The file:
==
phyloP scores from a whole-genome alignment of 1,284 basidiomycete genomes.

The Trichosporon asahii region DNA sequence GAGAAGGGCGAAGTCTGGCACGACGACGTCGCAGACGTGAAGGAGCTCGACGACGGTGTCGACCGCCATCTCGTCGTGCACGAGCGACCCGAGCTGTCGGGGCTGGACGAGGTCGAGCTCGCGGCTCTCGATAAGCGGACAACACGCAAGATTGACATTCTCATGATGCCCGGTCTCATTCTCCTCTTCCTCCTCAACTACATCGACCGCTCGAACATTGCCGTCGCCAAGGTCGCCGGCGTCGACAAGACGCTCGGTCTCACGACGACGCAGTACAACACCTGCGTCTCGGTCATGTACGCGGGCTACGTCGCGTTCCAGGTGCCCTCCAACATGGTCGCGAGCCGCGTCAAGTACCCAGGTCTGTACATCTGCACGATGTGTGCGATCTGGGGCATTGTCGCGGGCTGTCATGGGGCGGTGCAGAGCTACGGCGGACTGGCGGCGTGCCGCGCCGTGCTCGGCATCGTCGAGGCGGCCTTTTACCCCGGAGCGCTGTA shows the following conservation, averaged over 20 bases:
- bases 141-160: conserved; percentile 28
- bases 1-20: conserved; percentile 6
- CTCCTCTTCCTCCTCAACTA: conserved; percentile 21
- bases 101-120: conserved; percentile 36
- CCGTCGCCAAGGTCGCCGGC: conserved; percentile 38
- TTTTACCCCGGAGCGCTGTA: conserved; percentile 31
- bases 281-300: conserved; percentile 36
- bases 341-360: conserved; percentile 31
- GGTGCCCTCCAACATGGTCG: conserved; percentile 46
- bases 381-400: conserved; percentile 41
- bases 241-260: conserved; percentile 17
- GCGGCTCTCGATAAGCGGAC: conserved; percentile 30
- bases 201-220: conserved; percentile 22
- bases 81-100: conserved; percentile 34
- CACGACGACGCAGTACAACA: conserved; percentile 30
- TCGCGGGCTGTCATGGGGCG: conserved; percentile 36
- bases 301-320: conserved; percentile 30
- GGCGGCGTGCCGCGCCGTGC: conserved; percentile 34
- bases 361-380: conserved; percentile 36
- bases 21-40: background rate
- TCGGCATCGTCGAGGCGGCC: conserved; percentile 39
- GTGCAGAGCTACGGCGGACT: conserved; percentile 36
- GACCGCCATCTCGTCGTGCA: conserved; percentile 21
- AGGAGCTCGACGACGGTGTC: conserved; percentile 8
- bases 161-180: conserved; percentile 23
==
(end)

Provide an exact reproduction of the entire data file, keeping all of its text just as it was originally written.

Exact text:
phyloP scores from a whole-genome alignment of 1,284 basidiomycete genomes.

The Trichosporon asahii region DNA sequence GAGAAGGGCGAAGTCTGGCACGACGACGTCGCAGACGTGAAGGAGCTCGACGACGGTGTCGACCGCCATCTCGTCGTGCACGAGCGACCCGAGCTGTCGGGGCTGGACGAGGTCGAGCTCGCGGCTCTCGATAAGCGGACAACACGCAAGATTGACATTCTCATGATGCCCGGTCTCATTCTCCTCTTCCTCCTCAACTACATCGACCGCTCGAACATTGCCGTCGCCAAGGTCGCCGGCGTCGACAAGACGCTCGGTCTCACGACGACGCAGTACAACACCTGCGTCTCGGTCATGTACGCGGGCTACGTCGCGTTCCAGGTGCCCTCCAACATGGTCGCGAGCCGCGTCAAGTACCCAGGTCTGTACATCTGCACGATGTGTGCGATCTGGGGCATTGTCGCGGGCTGTCATGGGGCGGTGCAGAGCTACGGCGGACTGGCGGCGTGCCGCGCCGTGCTCGGCATCGTCGAGGCGGCCTTTTACCCCGGAGCGCTGTA shows the following conservation, averaged over 20 bases:
- bases 141-160: conserved; percentile 28
- bases 1-20: conserved; percentile 6
- CTCCTCTTCCTCCTCAACTA: conserved; percentile 21
- bases 101-120: conserved; percentile 36
- CCGTCGCCAAGGTCGCCGGC: conserved; percentile 38
- TTTTACCCCGGAGCGCTGTA: conserved; percentile 31
- bases 281-300: conserved; percentile 36
- bases 341-360: conserved; percentile 31
- GGTGCCCTCCAACATGGTCG: conserved; percentile 46
- bases 381-400: conserved; percentile 41
- bases 241-260: conserved; percentile 17
- GCGGCTCTCGATAAGCGGAC: conserved; percentile 30
- bases 201-220: conserved; percentile 22
- bases 81-100: conserved; percentile 34
- CACGACGACGCAGTACAACA: conserved; percentile 30
- TCGCGGGCTGTCATGGGGCG: conserved; percentile 36
- bases 301-320: conserved; percentile 30
- GGCGGCGTGCCGCGCCGTGC: conserved; percentile 34
- bases 361-380: conserved; percentile 36
- bases 21-40: background rate
- TCGGCATCGTCGAGGCGGCC: conserved; percentile 39
- GTGCAGAGCTACGGCGGACT: conserved; percentile 36
- GACCGCCATCTCGTCGTGCA: conserved; percentile 21
- AGGAGCTCGACGACGGTGTC: conserved; percentile 8
- bases 161-180: conserved; percentile 23